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Deepwater Wind completes financing for Block Island wind farm  

Credit:  By Alex Kuffner, 
Journal Staff Writer | Providence Journal | Posted Mar. 2, 2015 | www.providencejournal.com ~~

PROVIDENCE, R.I. – Deepwater Wind has tied up financing for what could be the first offshore wind farm in the United States.

The Providence-based developer announced on Monday that it has closed on more than $290 million in financing for its five-turbine demonstration wind farm planned in waters off Block Island. The money is coming from Societe Generale of Paris, France and KeyBank National Association, of Cleveland, Ohio.

The finance agreements come after Deepwater has secured all permits for the 30-megawatt project, clearing the way for construction to begin in Rhode Island in the coming weeks. Although manufacturers in France and Louisiana have started building the turbines and the steel jackets they will stand upon, work has yet to start at Deepwater’s staging site in the Quonset Business Park.

The announcement is also notable because it follows news in January that the 130-turbine Cape Wind project in Massachusetts, which had been on track to be first in the water, had failed to meet a deadline to secure financing and had lost crucial power-purchase agreements with utilities National Grid and NStar. That project suffered another blow on Monday when its lease on port facilities in New Bedford fell through.

In contrast, financing has gone smoothly for the test project that Deepwater is set to build off Block Island. With only five turbines, it’s much smaller than Cape Wind and, Deepwater CEO Jeffrey Grybowski said, that was key.

“As a company, we thought it was always important to start the industry in the U.S. with a small project,” he said. “Everything is easier, especially the financing.”

Grybowski said that the project is also a good financial bet because it will be located in waters set aside for offshore energy by the state and because Deepwater was selected in 2008 as Rhode Island’s “preferred developer” of offshore wind. Those factors make it less risky as an investment, he said. The company is planning a 1,000-megawatt project in Rhode Island Sound after the Block Island Wind Farm is completed.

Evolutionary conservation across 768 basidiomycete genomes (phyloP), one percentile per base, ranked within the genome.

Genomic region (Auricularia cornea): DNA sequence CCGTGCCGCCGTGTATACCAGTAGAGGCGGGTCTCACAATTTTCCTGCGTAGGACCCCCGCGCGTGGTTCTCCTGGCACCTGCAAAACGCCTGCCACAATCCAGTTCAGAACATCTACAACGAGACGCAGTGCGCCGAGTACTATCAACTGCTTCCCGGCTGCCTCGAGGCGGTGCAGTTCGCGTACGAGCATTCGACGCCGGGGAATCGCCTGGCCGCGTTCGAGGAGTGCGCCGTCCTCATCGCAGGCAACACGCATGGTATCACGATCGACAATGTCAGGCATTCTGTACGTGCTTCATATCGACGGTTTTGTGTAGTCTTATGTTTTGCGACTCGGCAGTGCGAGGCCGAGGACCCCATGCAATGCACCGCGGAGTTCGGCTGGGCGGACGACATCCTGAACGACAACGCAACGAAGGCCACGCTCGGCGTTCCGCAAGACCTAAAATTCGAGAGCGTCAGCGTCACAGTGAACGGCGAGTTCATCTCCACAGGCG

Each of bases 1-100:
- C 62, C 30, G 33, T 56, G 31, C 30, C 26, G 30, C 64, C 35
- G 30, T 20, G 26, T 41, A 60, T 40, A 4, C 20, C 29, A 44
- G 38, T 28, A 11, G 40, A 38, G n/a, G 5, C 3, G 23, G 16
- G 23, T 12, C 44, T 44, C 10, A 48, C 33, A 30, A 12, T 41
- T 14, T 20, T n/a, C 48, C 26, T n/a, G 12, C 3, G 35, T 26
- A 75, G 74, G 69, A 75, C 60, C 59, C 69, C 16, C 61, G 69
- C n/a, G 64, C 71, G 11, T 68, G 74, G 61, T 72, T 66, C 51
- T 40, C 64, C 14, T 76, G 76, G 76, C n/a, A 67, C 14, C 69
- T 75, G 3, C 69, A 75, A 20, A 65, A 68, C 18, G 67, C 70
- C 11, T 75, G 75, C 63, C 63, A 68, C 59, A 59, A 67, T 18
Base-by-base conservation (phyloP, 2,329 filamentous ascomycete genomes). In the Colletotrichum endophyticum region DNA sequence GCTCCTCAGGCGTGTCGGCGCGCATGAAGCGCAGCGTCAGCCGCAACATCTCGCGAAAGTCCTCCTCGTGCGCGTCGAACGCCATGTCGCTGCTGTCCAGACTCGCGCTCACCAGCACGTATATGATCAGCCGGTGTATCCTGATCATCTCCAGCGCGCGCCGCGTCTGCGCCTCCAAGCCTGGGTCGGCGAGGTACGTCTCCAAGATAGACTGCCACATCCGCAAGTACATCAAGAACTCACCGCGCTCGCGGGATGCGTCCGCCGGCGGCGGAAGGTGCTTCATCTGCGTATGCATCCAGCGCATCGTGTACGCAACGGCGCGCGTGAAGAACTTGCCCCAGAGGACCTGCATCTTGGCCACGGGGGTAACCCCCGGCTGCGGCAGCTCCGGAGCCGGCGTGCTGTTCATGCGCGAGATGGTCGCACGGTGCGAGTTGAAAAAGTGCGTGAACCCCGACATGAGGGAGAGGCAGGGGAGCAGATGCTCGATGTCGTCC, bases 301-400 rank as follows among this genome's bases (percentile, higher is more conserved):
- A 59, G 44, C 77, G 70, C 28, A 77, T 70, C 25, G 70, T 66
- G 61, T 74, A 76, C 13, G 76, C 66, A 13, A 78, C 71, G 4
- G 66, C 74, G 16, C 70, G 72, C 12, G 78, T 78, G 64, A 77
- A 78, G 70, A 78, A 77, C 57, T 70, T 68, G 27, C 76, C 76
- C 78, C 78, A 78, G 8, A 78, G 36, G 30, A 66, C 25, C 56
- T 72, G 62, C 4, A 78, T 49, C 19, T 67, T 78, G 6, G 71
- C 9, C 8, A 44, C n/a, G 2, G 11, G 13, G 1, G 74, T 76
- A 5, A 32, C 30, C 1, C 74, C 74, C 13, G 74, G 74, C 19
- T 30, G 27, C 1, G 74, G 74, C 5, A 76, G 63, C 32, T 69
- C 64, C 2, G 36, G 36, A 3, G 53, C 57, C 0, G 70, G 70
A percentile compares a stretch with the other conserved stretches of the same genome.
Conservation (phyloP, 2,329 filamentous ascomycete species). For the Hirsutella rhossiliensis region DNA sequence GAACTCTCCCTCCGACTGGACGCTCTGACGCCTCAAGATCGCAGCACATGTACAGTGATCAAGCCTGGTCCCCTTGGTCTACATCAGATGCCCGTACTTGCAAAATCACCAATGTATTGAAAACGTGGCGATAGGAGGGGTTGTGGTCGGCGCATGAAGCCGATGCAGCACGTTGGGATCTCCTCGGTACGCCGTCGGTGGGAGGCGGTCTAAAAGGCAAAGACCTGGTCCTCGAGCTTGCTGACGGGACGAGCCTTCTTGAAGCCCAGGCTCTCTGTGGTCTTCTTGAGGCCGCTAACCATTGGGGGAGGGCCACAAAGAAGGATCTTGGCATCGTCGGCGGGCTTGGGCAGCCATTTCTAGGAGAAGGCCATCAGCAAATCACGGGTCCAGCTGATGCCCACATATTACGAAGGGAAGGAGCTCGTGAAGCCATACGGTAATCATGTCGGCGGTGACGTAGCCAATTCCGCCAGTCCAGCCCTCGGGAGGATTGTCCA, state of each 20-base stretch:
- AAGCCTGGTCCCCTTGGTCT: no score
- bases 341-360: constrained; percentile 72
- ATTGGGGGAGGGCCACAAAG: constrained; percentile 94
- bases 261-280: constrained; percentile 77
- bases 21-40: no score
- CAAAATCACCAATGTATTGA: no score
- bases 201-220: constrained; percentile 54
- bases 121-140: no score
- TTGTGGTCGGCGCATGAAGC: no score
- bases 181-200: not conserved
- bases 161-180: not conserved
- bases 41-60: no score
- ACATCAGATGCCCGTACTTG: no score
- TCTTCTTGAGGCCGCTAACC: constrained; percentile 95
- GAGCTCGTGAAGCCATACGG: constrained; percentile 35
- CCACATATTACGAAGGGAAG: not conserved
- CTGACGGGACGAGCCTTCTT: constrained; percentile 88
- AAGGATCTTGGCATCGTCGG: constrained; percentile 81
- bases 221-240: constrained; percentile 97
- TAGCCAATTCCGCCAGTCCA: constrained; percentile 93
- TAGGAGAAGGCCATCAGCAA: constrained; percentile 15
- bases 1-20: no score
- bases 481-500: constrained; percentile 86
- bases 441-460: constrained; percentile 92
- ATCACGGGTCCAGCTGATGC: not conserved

Deepwater is being backed by D.E. Shaw, an international investment firm with $36 billion in international investment as of March 1, and renewable energy company SunEdison. They are putting up more than $70 million in equity investment in the Block Island project, with more than 90 percent coming from D.E. Shaw, according to Grybowski. The financing from Societe Generale and KeyBank comes in addition to that money.

Societe Generale has invested in a number of offshore wind projects in the United Kingdom and Germany. “We at Societe Generale are proud to be a partner of Deepwater Wind, the U.S. leader in offshore wind power,” Alexander Krolick, director of energy-project finance in the Americas at Societe Generale, said in a statement.

This is KeyBank’s first investment in offshore wind. Andrew Redinger, of KeyBank, said, “We are pleased to provide financing for the first offshore wind project to be fully financed in the U.S.”

The money they are putting up will cover construction of the wind farm, which is estimated at $225 million, as well as transaction fees, insurance and initial costs of operation. It does not cover the $107-million cost of the transmission cable from Block Island to the mainland. National Grid will develop that portion of the project.

Deepwater expects to start installing the latticework jacket foundations for the turbines this summer. The turbines themselves will follow next year and the wind farm is expected to be in full operation in late 2016.

“We are on the cusp of bringing offshore wind from theory to reality in the U.S.,” Grybowski said.

Source:  By Alex Kuffner, 
Journal Staff Writer | Providence Journal | Posted Mar. 2, 2015 | www.providencejournal.com

This article is the work of the source indicated. Any opinions expressed in it are not necessarily those of National Wind Watch.

The copyright of this article resides with the author or publisher indicated. As part of its noncommercial effort to present the environmental, social, scientific, and economic issues of large-scale wind power development to a global audience seeking such information, National Wind Watch endeavors to observe “fair use” as provided for in section 107 of U.S. Copyright Law and similar “fair dealing” provisions of the copyright laws of other nations. Send requests to excerpt, general inquiries, and comments via e-mail.

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